I believe demographics (such as population growth, family formation, how we want to live and where we want to live) as well as the wealth of the nation will be the main long-term drivers of our property market and will be much more important than the short-term fluctuations created by interest-rate rises, inflation or government intervention.
And while forecasting is difficult, especially about the future, history is instructive so let’s look at what happened in the past, even though that’s only part of the way to look at the future of Australian property.
Tips: SPOILER ALERT: The property markets bottomed in early 2023 and a new cycle has already begun. Read on...
We recently experienced a “once in a generation property boom” in 2020 and 2021 where the value of almost every property in Australia increased by 20% -30%.
I’m old enough to have experienced a few of these booms which are usually underpinned by a significant structural shift.
The first significant boom I experienced in the 1970s was driven by:
- High inflation but just as importantly…
- In the 1970s, more women entered the workforce and banks started accepting their income for serviceability, giving the average household twice as much borrowing capacity.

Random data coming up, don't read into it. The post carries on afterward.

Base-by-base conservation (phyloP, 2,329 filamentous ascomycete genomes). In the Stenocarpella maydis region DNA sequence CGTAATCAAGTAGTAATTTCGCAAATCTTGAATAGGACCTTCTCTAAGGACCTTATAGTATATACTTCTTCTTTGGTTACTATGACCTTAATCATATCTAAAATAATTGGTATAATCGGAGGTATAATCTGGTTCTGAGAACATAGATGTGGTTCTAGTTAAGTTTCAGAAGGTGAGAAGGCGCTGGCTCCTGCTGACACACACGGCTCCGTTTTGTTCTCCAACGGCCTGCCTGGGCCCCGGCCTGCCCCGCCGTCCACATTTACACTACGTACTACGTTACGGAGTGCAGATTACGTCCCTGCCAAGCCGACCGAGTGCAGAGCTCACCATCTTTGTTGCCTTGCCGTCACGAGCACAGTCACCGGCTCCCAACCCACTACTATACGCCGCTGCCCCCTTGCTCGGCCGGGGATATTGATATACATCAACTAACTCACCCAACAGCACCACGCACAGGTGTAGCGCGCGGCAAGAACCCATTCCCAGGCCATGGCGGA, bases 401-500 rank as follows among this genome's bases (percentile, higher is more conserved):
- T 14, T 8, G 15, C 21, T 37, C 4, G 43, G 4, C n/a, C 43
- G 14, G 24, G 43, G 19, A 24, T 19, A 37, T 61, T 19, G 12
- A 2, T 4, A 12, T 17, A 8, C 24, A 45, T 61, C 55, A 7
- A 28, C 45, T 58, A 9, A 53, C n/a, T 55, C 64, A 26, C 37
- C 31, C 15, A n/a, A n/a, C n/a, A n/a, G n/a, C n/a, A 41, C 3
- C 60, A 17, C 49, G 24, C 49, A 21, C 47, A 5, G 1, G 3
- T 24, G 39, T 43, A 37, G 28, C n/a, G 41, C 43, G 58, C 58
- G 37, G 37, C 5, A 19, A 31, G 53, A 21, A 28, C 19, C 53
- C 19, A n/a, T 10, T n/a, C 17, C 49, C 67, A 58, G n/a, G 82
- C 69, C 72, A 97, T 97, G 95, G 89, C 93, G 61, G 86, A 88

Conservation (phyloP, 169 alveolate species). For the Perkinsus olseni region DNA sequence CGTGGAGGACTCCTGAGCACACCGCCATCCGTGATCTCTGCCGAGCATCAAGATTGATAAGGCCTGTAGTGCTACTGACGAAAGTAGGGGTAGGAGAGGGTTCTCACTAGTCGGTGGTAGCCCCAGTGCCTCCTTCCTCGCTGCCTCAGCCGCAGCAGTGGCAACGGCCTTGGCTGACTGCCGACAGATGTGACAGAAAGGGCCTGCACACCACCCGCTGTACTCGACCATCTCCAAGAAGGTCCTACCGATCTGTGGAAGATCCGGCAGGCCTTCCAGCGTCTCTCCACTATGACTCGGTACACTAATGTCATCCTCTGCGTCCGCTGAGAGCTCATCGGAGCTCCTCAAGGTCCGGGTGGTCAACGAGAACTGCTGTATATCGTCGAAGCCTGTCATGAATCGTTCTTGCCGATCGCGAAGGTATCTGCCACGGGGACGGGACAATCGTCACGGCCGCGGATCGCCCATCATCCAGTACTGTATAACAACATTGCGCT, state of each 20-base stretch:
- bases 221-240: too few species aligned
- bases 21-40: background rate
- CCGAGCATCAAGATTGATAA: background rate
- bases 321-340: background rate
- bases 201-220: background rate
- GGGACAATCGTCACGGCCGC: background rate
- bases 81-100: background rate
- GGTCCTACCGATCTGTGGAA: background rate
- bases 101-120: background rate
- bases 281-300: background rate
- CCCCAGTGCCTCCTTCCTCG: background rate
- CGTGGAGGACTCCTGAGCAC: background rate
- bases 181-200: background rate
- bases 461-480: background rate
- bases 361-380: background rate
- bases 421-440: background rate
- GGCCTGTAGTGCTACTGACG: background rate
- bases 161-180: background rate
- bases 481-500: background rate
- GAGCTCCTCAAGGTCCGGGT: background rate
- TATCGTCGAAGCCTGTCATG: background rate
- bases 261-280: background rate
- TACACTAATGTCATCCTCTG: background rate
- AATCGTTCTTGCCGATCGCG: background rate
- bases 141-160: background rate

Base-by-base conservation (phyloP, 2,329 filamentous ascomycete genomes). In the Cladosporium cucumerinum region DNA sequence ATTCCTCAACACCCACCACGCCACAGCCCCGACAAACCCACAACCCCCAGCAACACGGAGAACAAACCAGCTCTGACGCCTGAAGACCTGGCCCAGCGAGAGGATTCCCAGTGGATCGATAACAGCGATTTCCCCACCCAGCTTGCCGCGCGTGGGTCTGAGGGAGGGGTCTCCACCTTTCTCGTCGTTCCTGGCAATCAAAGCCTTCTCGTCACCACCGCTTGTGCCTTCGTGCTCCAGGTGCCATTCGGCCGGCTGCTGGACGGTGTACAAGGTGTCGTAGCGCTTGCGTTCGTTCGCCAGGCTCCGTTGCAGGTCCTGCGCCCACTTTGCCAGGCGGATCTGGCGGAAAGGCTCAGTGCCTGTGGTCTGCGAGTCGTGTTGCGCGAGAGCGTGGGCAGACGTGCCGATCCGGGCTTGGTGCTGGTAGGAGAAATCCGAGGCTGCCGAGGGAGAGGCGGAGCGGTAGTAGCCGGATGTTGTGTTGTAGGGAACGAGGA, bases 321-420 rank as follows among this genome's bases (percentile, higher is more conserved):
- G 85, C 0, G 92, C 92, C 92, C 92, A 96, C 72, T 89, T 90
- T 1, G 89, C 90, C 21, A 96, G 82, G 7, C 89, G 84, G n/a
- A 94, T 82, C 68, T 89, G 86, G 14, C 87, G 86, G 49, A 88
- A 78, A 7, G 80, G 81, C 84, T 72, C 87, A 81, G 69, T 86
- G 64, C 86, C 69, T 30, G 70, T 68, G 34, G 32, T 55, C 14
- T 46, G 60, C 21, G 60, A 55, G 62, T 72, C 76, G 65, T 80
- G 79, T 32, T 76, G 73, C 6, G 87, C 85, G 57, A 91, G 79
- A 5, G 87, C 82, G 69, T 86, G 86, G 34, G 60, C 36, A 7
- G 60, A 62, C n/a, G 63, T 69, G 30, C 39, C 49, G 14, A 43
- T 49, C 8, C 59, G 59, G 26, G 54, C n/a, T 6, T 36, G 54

In the 1990s we had the deregulation of banks, and nonbank lenders such as Aussie Home Loans entered the market, with less restrictive lending policies.
This allowed people to borrow up to a 95% loan-to-value ratio and this increased availability of credit led to a significant property boom in the late 90s.
In the early 2000s, Australia enjoyed a mining boom that created significant wage increases, not just in Western Australia but around Australia, again giving people the capacity to borrow significantly more money and leading to another major property boom.
In the late 2000s after the Global Financial Crisis Australia experienced another mining boom that drove our economic growth.
At the same time, Australia became a preferred destination for significant foreign investment in residential real estate, as foreign investors saw our housing markets as relatively cheap and our economic and political environment as stable compared to other countries.
Once again, this structural change pushed up the value of the residential real estate as overseas investors often outbid locals for many properties.